I think I think too much about clothes — mine, yours, his, hers, theirs, whoever’s. Because really? I think an awful lot about them. Like, an AWRFUL lot. Thing is, when the world is being beautiful, I don’t want to be a blight on it and when the world is being unbeautiful, I don’t want to add to the ick, so I end up thinking a lot about my clothes. And in my thinking, I also think this: I think style is an act of generosity. I think fashion is just merchandising. I think one is qualitatively superior to the other, by a lot, and in my mind it’s clear that the superior one is style.
Fashion’s just a financial transaction. It’s going and buying what you see other people wearing and wearing it in much the same way as they’re wearing it, which is probably in much the way shop windows and magazines dictate it be worn. There’s nothing inherently wrong with that, I do plenty of it myself, but it’s … boring. A ton of the “street style” stuff you see in alternative newspapers or in magazines or on blogs is misnamed, in my view. Because the overwhelming majority of what is being worn in those photographs is just chain-store gear being worn in pretty much the way the chain-store tells you to wear it — it’s street fashion, not street style. Don’t get me wrong — I’ve got NOTHING against chain stores; I shop at plenty myself. But I really like it when I can wear my clothes so they express something about me, something beyond, “Hey, I shop at H&M.” Because, actually, the thing about style is that it isn’t necessarily about your clothing’s provenance. One-off pieces are fab; I love them, very much. But style is a tributary of the great river imagination and if you swim in that river, you know how to take a piece of clothing and wear it in a way that imbues it with the youness of you. Which is why I think style is generosity. Whenever you’re willing to put yourself out there a bit — to stand out in a crowd — you’re saying something above and beyond “I went to the mall today” about yourself. Style is personal. Fashion? Not so much.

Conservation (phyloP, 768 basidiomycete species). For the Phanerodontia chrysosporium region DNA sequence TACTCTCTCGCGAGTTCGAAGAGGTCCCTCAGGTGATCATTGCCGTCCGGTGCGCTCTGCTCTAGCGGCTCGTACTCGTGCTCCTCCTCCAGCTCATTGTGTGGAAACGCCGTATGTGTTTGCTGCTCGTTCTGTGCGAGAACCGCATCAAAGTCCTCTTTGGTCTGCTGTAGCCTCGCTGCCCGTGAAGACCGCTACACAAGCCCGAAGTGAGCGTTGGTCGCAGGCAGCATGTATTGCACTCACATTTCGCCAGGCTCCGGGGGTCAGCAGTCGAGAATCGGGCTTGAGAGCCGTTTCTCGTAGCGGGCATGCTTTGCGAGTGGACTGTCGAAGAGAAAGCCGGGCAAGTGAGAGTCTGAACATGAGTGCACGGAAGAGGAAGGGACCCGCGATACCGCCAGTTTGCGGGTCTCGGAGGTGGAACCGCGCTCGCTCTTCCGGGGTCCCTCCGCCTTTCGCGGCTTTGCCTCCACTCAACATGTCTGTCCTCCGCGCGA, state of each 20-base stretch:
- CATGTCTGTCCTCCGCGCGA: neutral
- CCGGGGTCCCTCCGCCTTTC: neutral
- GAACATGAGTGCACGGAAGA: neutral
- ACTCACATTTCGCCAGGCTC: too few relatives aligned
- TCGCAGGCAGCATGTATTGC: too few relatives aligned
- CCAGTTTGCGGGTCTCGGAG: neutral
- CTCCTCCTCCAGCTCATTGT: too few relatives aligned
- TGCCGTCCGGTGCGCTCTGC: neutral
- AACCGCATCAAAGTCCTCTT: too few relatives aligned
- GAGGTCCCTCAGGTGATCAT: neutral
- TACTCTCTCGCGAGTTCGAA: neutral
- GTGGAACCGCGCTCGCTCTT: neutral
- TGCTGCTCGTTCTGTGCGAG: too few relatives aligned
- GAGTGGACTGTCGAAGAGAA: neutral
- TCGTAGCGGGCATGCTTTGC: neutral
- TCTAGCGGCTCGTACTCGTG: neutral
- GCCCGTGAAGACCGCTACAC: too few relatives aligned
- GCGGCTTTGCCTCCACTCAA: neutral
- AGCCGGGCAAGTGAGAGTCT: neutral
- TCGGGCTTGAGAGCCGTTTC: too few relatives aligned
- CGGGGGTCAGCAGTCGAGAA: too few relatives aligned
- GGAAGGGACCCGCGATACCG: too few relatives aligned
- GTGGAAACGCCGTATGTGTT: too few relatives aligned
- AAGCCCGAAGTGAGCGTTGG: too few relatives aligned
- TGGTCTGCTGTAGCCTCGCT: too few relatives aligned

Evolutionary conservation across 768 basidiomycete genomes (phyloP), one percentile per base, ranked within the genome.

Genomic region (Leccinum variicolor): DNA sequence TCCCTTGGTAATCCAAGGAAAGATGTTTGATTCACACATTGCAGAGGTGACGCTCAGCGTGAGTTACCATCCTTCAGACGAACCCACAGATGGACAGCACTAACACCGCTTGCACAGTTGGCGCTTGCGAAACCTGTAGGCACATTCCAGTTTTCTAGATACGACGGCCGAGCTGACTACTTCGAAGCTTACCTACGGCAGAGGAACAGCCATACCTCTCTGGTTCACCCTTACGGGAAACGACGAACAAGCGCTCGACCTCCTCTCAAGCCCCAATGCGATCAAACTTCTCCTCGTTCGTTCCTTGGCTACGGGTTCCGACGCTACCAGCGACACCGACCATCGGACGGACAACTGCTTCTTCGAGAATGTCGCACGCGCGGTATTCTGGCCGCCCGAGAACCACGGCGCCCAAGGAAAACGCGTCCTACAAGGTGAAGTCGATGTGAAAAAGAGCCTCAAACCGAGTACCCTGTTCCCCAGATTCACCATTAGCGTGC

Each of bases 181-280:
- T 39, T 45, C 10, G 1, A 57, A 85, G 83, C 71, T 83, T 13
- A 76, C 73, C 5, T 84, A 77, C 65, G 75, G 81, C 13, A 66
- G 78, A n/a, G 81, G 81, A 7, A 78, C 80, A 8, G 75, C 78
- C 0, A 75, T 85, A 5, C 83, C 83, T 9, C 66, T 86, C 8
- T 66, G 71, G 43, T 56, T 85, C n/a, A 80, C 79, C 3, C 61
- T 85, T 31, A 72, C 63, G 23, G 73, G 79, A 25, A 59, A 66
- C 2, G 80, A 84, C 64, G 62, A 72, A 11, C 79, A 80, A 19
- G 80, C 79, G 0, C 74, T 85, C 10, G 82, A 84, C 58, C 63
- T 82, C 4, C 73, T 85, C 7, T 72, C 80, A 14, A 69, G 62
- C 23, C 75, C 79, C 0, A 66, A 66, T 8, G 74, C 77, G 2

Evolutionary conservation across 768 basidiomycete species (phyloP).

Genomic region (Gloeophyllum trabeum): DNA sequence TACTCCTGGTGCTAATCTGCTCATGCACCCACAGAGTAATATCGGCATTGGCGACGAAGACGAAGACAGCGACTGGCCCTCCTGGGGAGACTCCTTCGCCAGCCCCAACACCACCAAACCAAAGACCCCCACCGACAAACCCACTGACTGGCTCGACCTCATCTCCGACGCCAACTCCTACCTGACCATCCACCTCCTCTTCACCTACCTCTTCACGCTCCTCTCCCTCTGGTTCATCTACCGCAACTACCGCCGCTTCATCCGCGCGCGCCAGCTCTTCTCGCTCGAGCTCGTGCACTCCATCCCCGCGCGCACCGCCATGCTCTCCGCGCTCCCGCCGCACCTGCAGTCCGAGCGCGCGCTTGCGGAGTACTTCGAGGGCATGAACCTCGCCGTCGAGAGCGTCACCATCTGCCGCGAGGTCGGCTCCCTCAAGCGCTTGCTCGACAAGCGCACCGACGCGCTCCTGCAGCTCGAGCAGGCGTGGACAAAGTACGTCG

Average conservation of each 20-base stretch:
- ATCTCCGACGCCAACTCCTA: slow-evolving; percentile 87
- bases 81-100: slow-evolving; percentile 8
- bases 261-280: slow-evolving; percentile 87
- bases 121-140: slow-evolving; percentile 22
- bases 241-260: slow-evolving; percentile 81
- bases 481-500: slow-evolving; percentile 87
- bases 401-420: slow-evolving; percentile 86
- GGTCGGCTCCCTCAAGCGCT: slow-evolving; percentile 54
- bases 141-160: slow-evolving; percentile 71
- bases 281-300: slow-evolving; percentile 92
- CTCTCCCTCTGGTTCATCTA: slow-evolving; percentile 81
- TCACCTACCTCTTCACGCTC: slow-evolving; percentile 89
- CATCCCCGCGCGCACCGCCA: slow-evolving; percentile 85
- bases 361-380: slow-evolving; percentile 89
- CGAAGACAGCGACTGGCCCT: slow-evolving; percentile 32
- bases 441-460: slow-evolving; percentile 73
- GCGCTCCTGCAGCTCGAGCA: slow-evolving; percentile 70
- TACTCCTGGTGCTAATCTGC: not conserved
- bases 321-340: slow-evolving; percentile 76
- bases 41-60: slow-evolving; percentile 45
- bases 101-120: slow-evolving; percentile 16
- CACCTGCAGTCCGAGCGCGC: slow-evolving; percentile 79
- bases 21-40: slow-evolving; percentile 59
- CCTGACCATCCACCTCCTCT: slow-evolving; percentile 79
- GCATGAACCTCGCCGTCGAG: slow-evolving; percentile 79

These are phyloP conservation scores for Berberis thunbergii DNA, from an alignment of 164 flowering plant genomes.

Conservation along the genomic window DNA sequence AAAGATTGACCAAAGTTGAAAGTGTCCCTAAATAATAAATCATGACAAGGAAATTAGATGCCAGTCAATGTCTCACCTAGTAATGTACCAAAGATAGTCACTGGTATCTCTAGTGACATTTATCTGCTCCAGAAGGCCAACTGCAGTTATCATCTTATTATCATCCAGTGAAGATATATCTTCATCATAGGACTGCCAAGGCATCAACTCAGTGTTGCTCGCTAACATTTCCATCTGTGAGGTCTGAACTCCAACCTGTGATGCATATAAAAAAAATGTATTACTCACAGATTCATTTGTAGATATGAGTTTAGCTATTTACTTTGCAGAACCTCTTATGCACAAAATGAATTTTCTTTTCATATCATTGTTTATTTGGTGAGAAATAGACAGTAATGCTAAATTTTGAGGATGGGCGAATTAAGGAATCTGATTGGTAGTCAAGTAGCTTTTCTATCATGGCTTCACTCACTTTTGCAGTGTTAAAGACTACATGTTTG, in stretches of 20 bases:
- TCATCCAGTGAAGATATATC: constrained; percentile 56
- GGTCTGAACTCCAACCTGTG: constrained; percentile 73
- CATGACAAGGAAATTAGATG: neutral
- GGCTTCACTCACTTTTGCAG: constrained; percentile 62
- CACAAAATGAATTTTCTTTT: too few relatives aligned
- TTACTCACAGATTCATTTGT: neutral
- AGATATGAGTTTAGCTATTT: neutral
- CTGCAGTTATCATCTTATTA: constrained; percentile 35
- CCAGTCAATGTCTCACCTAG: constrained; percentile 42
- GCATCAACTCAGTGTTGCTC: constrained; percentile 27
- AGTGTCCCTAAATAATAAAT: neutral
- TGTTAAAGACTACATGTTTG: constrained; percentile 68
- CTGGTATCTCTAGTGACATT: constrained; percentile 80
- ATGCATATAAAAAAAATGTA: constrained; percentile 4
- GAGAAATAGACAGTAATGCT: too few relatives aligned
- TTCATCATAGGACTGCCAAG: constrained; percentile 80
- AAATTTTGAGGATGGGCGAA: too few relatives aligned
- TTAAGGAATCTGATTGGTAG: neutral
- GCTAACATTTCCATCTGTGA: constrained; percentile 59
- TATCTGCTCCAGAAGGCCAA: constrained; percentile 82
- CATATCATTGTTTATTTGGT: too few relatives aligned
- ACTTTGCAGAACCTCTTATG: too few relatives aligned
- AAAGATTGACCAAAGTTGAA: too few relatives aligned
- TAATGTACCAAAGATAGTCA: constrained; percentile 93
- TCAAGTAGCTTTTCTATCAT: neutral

All of that being said, I’ll cop to the fact that I’m pretty yummed-up by extremists, when it comes to clothing. Great sartorial oddity makes me very happy, I guess because it’s so personal and really kind of brave, not unlike art-making. In both cases you express something about yourself, expose something about yourself, and so make yourself vulnerable. It’s moving and shiver-making and exhilarating —and sometimes scary — to engage that way — for sure when you’re the person offering that piece of yourself up but maybe even when you’re the person on the receiving end, because it can be disquieting to be confronted with oddity. Ultimately, I very much like the kind of risk-taking, the kind of unguardedness, the kind of generosity, that people who sing a song of themselves offer up to the rest of us. I very much like to look upon people who have a point-of-view and and who look like they have a point-of-view.
Louise Lecavalier performing with Carole Laure in Laure’s video for the song “Danse Avant de Tomber”: